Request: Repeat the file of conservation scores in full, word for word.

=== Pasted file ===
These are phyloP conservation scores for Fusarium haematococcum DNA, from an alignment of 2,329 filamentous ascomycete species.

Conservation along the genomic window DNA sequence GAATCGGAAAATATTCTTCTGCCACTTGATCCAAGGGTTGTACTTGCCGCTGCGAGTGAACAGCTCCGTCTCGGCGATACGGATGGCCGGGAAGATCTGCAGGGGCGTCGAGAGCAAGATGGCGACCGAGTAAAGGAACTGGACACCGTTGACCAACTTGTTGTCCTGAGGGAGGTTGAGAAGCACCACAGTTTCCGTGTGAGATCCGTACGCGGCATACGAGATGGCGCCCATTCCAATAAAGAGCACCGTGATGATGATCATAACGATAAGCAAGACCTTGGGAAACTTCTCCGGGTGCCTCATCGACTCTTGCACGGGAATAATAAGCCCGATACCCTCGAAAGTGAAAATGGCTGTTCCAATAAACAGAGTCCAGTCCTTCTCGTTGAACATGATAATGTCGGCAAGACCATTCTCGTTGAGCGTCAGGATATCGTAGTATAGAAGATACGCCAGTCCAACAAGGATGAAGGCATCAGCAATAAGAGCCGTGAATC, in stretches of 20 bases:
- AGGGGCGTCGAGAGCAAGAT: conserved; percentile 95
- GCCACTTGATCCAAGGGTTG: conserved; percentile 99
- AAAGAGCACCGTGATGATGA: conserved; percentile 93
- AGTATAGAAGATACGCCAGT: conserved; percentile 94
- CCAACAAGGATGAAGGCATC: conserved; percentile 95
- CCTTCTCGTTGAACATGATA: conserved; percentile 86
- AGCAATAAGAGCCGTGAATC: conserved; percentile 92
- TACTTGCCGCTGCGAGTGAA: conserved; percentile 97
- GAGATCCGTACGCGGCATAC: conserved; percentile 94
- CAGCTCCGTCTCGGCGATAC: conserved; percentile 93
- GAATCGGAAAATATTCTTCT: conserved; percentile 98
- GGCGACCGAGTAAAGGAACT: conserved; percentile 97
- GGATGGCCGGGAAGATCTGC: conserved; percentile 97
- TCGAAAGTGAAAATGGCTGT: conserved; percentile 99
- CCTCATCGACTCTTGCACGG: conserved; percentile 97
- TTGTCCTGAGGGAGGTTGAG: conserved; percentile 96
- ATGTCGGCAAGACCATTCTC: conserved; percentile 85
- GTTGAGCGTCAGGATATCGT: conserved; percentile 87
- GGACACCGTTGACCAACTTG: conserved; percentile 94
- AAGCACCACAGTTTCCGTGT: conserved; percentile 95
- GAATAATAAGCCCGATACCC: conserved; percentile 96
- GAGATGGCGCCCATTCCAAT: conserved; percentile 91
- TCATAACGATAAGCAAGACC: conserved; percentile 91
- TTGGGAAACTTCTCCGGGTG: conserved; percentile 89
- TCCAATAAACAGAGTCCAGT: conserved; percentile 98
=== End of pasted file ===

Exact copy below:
These are phyloP conservation scores for Fusarium haematococcum DNA, from an alignment of 2,329 filamentous ascomycete species.

Conservation along the genomic window DNA sequence GAATCGGAAAATATTCTTCTGCCACTTGATCCAAGGGTTGTACTTGCCGCTGCGAGTGAACAGCTCCGTCTCGGCGATACGGATGGCCGGGAAGATCTGCAGGGGCGTCGAGAGCAAGATGGCGACCGAGTAAAGGAACTGGACACCGTTGACCAACTTGTTGTCCTGAGGGAGGTTGAGAAGCACCACAGTTTCCGTGTGAGATCCGTACGCGGCATACGAGATGGCGCCCATTCCAATAAAGAGCACCGTGATGATGATCATAACGATAAGCAAGACCTTGGGAAACTTCTCCGGGTGCCTCATCGACTCTTGCACGGGAATAATAAGCCCGATACCCTCGAAAGTGAAAATGGCTGTTCCAATAAACAGAGTCCAGTCCTTCTCGTTGAACATGATAATGTCGGCAAGACCATTCTCGTTGAGCGTCAGGATATCGTAGTATAGAAGATACGCCAGTCCAACAAGGATGAAGGCATCAGCAATAAGAGCCGTGAATC, in stretches of 20 bases:
- AGGGGCGTCGAGAGCAAGAT: conserved; percentile 95
- GCCACTTGATCCAAGGGTTG: conserved; percentile 99
- AAAGAGCACCGTGATGATGA: conserved; percentile 93
- AGTATAGAAGATACGCCAGT: conserved; percentile 94
- CCAACAAGGATGAAGGCATC: conserved; percentile 95
- CCTTCTCGTTGAACATGATA: conserved; percentile 86
- AGCAATAAGAGCCGTGAATC: conserved; percentile 92
- TACTTGCCGCTGCGAGTGAA: conserved; percentile 97
- GAGATCCGTACGCGGCATAC: conserved; percentile 94
- CAGCTCCGTCTCGGCGATAC: conserved; percentile 93
- GAATCGGAAAATATTCTTCT: conserved; percentile 98
- GGCGACCGAGTAAAGGAACT: conserved; percentile 97
- GGATGGCCGGGAAGATCTGC: conserved; percentile 97
- TCGAAAGTGAAAATGGCTGT: conserved; percentile 99
- CCTCATCGACTCTTGCACGG: conserved; percentile 97
- TTGTCCTGAGGGAGGTTGAG: conserved; percentile 96
- ATGTCGGCAAGACCATTCTC: conserved; percentile 85
- GTTGAGCGTCAGGATATCGT: conserved; percentile 87
- GGACACCGTTGACCAACTTG: conserved; percentile 94
- AAGCACCACAGTTTCCGTGT: conserved; percentile 95
- GAATAATAAGCCCGATACCC: conserved; percentile 96
- GAGATGGCGCCCATTCCAAT: conserved; percentile 91
- TCATAACGATAAGCAAGACC: conserved; percentile 91
- TTGGGAAACTTCTCCGGGTG: conserved; percentile 89
- TCCAATAAACAGAGTCCAGT: conserved; percentile 98